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Ronald McNeill, 1st Baron Cushendun
This eBook from the Gutenberg Project consists of approximately 329 pages of information about Ulster's Stand For Union.
the Boyne.  This dividing gulf between the two populations in Ireland is the result of the same causes as the political dissension that springs from it, as described by Mr. Asquith in words quoted above.  The tendencies of social and racial origin operate for the most part subconsciously—­though not perhaps less powerfully on that account; those connected with economic considerations, with religious creeds, and with events in political history enter directly and consciously into the formation of convictions which in turn become the motives for actions.

In the mind of the average Ulster Unionist the particular point of contrast between himself and the Nationalist of which he is more forcibly conscious than of any other, and in which all other distinguishing traits are merged, is that he is loyal to the British Crown and the British Flag, whereas the other man is loyal to neither.  Religious intolerance, so far as the Protestants are concerned, of which so much is heard, is in actual fact mainly traceable to the same sentiment.  It is unfortunately true that the lines of political and of religious division coincide; but religious dissensions seldom flare up except at times of political excitement; and, while it is undeniable that the temper of the creeds more resembles what prevailed in England in the seventeenth than in the twentieth century, yet when overt hostility breaks out it is because the creed is taken—­and usually taken rightly—­as prima facie evidence of political opinion—­political opinion meaning “loyalty” or “disloyalty,” as the case may be.  The label of “loyalist” is that which the Ulsterman cherishes above all others.  It means something definite to him; its special significance is reinforced by the consciousness of its wearers that they are a minority; it sustains the feeling that the division between parties is something deeper and more fundamental than anything that in England is called difference of opinion.  This feeling accounts for much that sometimes perplexes even the sympathetic English observer, and moves the hostile partisan to scornful criticism.  The ordinary Protestant farmer or artisan of Ulster is by nature as far as possible removed from the being who is derisively nicknamed the “noisy patriot” or the “flag-wagging jingo.”  If the National Anthem has become a “party tune” in Ireland, it is not because the loyalist sings it, but because the dis-loyalist shuns it; and its avoidance at gatherings both political and social where Nationalists predominate, naturally makes those who value loyalty the more punctilious in its use.  If there is a profuse display of the Union Jack, it is because it is in Ulster not merely “bunting” for decorative purposes as in England, but the symbol of a cherished faith.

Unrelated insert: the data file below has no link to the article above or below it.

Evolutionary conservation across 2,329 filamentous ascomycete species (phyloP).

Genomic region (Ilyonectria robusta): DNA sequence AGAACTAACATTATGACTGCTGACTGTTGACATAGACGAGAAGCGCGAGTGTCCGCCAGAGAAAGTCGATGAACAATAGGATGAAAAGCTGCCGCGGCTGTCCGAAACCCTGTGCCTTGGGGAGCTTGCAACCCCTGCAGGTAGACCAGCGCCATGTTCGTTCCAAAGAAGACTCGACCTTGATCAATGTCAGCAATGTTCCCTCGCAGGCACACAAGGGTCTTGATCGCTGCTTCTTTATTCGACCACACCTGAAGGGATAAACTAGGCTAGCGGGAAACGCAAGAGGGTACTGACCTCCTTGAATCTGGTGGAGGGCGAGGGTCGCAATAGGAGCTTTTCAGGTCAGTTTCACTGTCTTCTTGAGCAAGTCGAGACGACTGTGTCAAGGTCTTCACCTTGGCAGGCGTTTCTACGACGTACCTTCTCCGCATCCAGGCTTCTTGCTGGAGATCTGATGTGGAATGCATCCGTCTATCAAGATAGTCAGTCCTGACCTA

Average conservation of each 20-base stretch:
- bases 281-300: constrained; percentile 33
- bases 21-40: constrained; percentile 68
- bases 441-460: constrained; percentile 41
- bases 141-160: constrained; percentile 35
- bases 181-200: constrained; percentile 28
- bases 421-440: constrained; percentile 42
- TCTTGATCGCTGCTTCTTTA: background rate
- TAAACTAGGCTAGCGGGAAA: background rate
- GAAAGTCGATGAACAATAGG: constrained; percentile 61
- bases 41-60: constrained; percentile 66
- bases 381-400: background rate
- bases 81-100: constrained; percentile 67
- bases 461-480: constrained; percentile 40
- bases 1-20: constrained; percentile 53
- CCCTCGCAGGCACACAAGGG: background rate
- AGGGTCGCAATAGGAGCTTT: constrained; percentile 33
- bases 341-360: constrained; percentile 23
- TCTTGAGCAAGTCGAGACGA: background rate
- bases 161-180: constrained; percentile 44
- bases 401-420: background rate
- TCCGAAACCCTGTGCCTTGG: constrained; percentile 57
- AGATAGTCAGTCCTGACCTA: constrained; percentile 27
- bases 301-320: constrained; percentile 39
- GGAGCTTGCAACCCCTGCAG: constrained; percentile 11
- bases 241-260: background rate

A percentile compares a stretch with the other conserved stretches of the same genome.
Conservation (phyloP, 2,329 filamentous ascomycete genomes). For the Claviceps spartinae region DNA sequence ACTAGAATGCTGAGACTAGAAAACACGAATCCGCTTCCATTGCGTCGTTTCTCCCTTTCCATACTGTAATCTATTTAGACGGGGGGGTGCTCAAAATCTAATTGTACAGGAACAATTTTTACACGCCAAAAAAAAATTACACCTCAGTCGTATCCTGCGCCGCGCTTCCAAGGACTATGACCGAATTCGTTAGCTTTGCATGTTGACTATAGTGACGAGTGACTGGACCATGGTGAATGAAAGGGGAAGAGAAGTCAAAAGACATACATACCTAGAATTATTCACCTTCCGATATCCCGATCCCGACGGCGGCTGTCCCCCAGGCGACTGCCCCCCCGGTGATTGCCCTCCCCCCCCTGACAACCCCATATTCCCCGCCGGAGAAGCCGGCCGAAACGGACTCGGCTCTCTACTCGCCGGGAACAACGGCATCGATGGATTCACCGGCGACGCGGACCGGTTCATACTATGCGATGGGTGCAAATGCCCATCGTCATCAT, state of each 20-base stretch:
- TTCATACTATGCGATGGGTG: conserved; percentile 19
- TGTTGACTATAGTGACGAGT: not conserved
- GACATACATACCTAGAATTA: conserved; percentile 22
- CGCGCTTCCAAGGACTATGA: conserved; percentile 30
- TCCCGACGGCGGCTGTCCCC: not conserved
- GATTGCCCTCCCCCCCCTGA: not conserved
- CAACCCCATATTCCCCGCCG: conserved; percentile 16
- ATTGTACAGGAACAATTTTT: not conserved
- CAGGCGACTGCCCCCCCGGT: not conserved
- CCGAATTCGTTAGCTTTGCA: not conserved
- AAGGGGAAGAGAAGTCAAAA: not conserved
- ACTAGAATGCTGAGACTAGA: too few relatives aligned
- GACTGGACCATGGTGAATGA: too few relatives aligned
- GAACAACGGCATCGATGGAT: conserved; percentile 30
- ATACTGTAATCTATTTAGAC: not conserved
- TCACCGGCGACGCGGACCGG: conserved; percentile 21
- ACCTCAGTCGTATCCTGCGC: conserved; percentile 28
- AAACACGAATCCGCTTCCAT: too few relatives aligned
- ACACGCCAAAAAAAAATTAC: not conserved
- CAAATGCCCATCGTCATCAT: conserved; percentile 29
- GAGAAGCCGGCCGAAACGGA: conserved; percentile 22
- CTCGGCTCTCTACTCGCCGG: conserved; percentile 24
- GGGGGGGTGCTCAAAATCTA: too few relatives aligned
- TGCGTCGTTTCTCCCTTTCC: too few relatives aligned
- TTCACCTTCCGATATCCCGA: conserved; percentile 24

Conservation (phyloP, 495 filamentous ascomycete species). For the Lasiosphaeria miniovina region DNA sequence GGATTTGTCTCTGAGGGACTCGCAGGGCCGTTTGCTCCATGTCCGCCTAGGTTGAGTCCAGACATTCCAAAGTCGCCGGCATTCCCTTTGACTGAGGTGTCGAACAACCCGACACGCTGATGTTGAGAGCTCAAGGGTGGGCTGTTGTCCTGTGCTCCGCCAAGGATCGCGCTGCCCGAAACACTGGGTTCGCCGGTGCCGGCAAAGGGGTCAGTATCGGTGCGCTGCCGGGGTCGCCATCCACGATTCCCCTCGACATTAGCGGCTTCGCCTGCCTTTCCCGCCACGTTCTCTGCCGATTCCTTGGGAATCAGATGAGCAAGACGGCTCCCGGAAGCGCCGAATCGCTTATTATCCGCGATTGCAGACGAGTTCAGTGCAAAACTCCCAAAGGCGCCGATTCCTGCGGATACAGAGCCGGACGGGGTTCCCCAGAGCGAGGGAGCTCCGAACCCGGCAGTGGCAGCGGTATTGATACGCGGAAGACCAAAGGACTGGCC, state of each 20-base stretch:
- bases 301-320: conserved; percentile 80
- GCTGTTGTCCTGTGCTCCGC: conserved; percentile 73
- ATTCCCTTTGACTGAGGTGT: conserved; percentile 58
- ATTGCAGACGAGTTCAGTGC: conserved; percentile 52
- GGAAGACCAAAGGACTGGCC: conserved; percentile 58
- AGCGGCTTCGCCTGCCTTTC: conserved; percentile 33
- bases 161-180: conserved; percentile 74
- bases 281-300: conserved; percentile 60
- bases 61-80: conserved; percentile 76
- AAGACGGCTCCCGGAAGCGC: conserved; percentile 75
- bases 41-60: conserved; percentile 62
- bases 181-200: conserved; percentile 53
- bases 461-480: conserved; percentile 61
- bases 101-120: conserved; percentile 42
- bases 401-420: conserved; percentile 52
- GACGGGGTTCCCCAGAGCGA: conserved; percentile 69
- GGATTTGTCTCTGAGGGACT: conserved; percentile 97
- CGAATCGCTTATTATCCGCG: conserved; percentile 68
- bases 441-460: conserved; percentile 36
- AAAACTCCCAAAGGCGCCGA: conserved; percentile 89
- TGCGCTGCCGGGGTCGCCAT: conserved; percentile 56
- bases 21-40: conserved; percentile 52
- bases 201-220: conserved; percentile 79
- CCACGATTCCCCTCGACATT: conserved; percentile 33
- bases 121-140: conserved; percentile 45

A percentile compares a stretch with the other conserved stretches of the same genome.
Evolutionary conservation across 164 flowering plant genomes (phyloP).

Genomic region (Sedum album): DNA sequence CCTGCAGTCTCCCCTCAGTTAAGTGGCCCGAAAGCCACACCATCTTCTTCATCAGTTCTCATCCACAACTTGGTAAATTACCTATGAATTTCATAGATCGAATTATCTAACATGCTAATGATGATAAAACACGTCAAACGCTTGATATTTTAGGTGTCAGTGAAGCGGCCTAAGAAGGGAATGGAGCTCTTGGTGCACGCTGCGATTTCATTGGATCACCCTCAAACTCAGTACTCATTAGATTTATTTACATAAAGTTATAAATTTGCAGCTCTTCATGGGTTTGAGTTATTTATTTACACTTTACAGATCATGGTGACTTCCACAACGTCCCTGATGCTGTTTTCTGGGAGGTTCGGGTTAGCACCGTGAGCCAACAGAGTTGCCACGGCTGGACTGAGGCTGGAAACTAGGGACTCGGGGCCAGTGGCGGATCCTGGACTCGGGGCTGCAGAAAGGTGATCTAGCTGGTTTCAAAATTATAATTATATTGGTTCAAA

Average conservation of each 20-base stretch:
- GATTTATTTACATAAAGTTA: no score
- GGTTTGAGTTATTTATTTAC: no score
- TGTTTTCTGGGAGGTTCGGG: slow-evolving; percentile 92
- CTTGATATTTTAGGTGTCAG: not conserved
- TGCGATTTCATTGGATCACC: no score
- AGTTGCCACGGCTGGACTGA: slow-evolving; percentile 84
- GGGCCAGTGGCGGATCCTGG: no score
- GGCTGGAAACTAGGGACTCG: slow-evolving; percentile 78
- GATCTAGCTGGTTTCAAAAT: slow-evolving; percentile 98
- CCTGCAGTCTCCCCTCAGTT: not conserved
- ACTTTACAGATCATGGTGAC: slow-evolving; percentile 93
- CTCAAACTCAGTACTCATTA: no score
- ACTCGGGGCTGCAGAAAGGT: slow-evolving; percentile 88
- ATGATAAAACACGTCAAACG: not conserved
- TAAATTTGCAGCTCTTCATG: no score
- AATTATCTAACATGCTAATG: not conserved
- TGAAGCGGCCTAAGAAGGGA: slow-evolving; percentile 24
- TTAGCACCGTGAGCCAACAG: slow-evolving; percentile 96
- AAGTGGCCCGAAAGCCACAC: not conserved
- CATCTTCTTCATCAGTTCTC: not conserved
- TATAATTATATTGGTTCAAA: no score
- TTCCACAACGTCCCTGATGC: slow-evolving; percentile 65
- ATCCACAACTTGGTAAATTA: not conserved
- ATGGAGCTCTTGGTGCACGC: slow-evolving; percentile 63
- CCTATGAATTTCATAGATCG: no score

There may, perhaps, be some persons, unfamiliar with the Ulster cast of mind, who find it hard to reconcile this profession of passionate loyalty with the methods embarked upon in 1912 by the Ulster people.  It is a question upon which there will be something to be said when the narrative reaches the events of that date.  Here it need only be stated that, in the eyes of Ulstermen at all events, constitutional orthodoxy is quite a different thing from loyalty, and that true allegiance to the Sovereign is by them sharply differentiated from passive obedience to an Act of Parliament.

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